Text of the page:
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Next round of trade protection (Part II)

In this earlier post, I looked at three of the ‘old standbys’ that are likely to provide governments with all the ‘wiggle-room’ they need to increase protection while remaining nominally compliant with their WTO obligations.

This time, two more oldies but goodies that are still more likely, in my view, to figure in the coming round of trade protection. These two threaten high levels of ‘tailor-made’ protection for firms that are struggling through the recession, but they do so at the cost of lower levels of demand at home (so much for ‘stimulus’!), increased pressure on competitors in other countries and a further cut in world trade volumes. Bad for almost everyone.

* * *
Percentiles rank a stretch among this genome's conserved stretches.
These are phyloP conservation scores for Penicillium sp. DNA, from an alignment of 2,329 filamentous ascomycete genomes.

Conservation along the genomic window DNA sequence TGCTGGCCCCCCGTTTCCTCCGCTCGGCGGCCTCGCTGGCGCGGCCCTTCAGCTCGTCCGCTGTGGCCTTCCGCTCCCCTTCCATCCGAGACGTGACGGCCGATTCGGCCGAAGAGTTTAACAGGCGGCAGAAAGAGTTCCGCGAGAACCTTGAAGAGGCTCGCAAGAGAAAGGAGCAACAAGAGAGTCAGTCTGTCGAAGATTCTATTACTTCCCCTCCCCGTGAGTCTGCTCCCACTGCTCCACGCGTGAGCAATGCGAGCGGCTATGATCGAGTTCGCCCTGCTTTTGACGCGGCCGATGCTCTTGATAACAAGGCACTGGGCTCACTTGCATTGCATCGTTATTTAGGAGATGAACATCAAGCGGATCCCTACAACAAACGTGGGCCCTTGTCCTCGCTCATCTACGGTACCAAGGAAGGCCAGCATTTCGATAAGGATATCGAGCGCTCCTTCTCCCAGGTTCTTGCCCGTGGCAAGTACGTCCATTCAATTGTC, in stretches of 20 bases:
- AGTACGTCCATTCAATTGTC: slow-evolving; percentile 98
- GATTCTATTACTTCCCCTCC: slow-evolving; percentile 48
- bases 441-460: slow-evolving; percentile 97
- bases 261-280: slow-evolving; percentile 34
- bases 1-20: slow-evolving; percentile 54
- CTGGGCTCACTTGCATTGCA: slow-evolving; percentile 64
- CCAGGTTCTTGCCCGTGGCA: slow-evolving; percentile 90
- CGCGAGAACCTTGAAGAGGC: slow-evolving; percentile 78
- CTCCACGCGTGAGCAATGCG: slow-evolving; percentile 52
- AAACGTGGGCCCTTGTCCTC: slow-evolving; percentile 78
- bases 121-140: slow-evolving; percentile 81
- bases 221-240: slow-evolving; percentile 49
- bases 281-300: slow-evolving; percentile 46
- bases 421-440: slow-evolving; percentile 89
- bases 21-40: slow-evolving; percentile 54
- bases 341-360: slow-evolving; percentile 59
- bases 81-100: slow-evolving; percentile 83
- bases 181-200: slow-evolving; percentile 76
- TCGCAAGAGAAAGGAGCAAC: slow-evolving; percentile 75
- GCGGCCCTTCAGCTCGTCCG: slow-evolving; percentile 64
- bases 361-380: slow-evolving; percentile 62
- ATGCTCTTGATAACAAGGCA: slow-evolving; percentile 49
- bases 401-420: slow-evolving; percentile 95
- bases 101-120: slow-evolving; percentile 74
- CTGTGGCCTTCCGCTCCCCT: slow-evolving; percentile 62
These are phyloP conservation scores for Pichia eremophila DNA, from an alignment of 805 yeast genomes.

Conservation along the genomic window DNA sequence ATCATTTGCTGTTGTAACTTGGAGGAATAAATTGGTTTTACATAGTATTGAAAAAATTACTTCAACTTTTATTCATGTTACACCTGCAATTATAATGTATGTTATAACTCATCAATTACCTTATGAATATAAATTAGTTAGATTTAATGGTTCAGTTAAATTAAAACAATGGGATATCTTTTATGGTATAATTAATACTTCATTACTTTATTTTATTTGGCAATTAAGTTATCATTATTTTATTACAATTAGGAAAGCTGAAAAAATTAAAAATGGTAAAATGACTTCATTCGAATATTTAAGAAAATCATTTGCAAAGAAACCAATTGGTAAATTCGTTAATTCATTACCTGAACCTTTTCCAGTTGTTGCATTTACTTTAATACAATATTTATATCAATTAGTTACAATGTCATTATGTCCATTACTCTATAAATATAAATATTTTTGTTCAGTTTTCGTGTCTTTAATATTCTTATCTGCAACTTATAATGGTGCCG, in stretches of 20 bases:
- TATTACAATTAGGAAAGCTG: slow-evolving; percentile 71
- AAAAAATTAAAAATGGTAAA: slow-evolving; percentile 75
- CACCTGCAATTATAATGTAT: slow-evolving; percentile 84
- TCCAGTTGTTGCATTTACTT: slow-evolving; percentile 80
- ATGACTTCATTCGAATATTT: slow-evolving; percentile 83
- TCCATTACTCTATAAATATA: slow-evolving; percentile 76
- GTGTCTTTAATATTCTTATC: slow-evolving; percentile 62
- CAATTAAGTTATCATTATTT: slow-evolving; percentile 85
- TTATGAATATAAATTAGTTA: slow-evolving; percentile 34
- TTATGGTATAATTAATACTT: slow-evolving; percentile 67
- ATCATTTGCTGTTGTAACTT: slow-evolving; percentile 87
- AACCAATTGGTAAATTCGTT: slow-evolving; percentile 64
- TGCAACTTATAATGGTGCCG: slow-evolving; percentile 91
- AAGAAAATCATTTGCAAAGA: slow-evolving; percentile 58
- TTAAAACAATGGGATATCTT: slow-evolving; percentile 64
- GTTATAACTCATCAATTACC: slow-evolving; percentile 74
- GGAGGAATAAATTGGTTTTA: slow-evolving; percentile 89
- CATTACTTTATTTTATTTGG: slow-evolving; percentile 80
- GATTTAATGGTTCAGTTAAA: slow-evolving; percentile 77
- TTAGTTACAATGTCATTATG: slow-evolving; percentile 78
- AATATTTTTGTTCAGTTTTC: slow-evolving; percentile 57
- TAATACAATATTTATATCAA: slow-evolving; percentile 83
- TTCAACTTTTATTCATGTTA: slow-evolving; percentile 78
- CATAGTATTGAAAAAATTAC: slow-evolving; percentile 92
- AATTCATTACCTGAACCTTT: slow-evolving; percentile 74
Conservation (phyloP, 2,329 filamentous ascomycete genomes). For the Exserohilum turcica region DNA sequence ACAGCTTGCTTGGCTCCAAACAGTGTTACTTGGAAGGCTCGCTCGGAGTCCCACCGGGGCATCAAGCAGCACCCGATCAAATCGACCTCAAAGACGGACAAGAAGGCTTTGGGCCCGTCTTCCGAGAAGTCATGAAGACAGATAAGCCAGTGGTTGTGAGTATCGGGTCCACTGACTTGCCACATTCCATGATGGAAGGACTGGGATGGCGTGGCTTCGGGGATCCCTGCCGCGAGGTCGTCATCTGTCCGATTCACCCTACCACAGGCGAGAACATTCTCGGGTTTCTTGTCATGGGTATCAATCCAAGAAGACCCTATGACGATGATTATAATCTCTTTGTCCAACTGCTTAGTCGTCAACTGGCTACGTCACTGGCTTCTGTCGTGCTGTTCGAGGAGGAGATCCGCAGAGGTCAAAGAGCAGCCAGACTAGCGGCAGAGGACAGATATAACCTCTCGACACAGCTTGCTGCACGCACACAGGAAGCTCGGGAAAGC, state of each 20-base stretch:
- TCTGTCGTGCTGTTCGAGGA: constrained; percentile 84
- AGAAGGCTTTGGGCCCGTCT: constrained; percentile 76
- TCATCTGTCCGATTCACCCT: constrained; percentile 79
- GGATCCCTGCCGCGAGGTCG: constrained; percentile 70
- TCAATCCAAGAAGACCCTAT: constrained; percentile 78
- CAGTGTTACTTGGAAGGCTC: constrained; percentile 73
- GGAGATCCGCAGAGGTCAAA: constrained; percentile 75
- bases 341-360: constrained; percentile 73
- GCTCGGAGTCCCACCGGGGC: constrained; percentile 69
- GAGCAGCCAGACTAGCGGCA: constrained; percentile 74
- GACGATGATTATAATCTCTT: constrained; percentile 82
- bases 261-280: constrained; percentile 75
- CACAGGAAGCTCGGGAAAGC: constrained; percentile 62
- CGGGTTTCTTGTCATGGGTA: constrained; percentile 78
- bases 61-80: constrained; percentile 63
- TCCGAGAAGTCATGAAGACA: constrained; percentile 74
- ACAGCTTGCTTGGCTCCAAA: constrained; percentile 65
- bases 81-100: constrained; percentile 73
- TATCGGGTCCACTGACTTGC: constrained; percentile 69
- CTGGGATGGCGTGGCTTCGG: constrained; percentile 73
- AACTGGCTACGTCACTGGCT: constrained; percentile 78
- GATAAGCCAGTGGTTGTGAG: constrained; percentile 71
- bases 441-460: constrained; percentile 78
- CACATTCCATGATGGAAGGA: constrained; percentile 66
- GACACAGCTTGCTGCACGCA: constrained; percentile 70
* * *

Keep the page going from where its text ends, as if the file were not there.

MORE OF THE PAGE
At the end of this post I start to look at some defenses against the coming round of protection.

The next round of trade protection

Change in employment compared to earlier recessionsChange in employment compared to earlier recessions

Will there be one? You bet! The only questions are: how soon and how big?

With employment numbers in both industrialized and industrializing countries falling, world markets seizing up as a consequence of the credit squeeze, icons of globalization like Dubai bleeding debt (and emigrants) and governments rushing out ‘stimulus’ packages to prop up domestic demand, the scene is set for some un-neighborly action at every international border. Never mind that some of these “negatives” are likely to be part of the creative destruction that brings new ideas, new market entrants and, eventually, new growth.

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